Mechanical Testing of 3D Fabric Composites and Their Matrix Material SC-15

Report No. ARL-TR-6245
Authors: Brian Justusson, Jian Yu, Albert Chen, and Chian-Fong Yen
Date/Pages: November 2012; 32 pages
Abstract: The U.S. Army is actively investigating advanced light-weight structural materials for protective applications in combat vehicles. One such class of materials is Fiber Reinforced Polymer Composites (FRPC). FRPC are a class of materials that consist of a polymeric matrix that is reinforced through the inclusion of long fibers that are bundled together in a structure known as a fiber tow. Traditional FRPC structures generally contain stacks of individual layered fabrics (lamina) oriented in a particular fiber orientations. This traditional FRPC has anisotropic architectures that lead to the development of large interlaminar shear stresses between adjacent layers. The built up of shear stress would ultimately delaminate the composite. To counter the delamination failure, a new class of FRPC has been developed by weaving fiber tows together. The weaving technique eliminates or reduces much of the shear stresses accumulation between the adjacent layers at large angles. Despite this, delamination may still occur. In an effort to further reduce the delamination mode of failure, researchers have proposed the addition of through the thickness reinforcement. The proposed methods such as z-pinning and stitching; however, can often damage fiber tows and result in large losses in plane stiffness. Another through the thickness method is 3D weaving. It involves the use of an additional yarn, which integrally binds the fabric layers together. The addition of the through thickness yarn can suppress and even eliminate the delamination mode of failure altogether. While much is known about the mechanical performance of woven composites, little has been done to understand how the 3D weaving architecture affects the mechanical performance. The effect of architectural weaves on the progression of failure in both quasi-static tension and compression are examined.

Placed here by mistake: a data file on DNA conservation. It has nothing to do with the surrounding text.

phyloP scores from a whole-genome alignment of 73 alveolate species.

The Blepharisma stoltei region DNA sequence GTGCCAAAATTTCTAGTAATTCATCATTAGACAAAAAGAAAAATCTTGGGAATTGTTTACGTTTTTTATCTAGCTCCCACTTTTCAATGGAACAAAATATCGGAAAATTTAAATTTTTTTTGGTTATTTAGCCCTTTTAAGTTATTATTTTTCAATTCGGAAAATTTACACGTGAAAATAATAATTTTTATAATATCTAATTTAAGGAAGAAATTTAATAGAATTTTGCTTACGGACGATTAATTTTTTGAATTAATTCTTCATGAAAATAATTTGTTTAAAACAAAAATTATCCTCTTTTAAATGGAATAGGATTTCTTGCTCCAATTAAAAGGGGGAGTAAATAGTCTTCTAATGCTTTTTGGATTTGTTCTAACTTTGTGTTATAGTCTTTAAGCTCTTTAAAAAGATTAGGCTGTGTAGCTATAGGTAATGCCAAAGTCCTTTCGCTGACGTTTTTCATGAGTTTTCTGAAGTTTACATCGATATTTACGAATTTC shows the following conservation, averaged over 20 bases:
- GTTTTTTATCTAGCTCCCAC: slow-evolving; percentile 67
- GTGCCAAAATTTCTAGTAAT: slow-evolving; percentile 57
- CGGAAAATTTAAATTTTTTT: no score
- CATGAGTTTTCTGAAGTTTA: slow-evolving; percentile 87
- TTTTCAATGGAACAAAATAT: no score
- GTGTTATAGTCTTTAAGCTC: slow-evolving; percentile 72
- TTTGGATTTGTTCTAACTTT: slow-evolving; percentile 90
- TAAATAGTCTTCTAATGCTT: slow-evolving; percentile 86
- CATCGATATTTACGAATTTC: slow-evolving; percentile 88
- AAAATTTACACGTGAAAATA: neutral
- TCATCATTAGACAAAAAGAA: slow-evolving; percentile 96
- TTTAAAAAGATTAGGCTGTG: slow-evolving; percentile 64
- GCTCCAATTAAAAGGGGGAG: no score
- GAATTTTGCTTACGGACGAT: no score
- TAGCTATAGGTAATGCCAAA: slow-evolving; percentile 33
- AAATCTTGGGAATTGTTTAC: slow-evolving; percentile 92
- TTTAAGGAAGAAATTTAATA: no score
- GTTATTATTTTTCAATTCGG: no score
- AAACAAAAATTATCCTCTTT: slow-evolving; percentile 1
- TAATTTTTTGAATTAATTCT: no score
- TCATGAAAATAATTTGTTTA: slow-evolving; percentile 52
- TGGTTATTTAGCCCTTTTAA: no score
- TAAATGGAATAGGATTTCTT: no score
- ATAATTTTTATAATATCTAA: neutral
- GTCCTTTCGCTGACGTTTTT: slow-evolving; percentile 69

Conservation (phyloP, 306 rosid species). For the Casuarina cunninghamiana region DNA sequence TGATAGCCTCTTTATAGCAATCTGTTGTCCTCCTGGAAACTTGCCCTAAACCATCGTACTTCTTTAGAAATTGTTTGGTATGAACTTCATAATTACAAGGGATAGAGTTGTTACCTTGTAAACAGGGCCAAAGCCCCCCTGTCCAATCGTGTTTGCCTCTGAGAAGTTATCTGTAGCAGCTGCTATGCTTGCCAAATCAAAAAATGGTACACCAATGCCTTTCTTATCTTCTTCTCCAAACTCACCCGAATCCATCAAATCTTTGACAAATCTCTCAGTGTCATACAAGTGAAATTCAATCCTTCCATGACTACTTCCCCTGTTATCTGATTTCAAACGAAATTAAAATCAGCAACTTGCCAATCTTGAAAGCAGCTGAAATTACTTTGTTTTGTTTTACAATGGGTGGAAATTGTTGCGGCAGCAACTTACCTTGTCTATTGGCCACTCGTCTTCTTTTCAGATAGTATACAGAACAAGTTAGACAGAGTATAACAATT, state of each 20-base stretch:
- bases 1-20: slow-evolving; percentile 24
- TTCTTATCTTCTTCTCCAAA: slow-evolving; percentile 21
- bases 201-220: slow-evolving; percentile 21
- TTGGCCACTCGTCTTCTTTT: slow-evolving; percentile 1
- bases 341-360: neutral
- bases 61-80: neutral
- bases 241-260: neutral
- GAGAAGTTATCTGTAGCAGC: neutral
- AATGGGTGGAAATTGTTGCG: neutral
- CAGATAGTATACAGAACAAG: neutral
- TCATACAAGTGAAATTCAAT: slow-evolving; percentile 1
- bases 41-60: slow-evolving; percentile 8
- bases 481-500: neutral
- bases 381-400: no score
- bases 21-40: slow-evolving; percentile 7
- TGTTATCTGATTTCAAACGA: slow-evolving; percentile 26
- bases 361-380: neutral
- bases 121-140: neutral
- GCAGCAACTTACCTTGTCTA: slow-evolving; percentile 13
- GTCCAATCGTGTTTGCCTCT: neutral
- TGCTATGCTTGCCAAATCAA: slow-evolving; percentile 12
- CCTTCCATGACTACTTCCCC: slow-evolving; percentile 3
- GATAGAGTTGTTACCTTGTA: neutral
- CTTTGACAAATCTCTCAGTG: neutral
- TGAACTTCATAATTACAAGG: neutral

Distribution: Approved for public release
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Last Update / Reviewed: November 1, 2012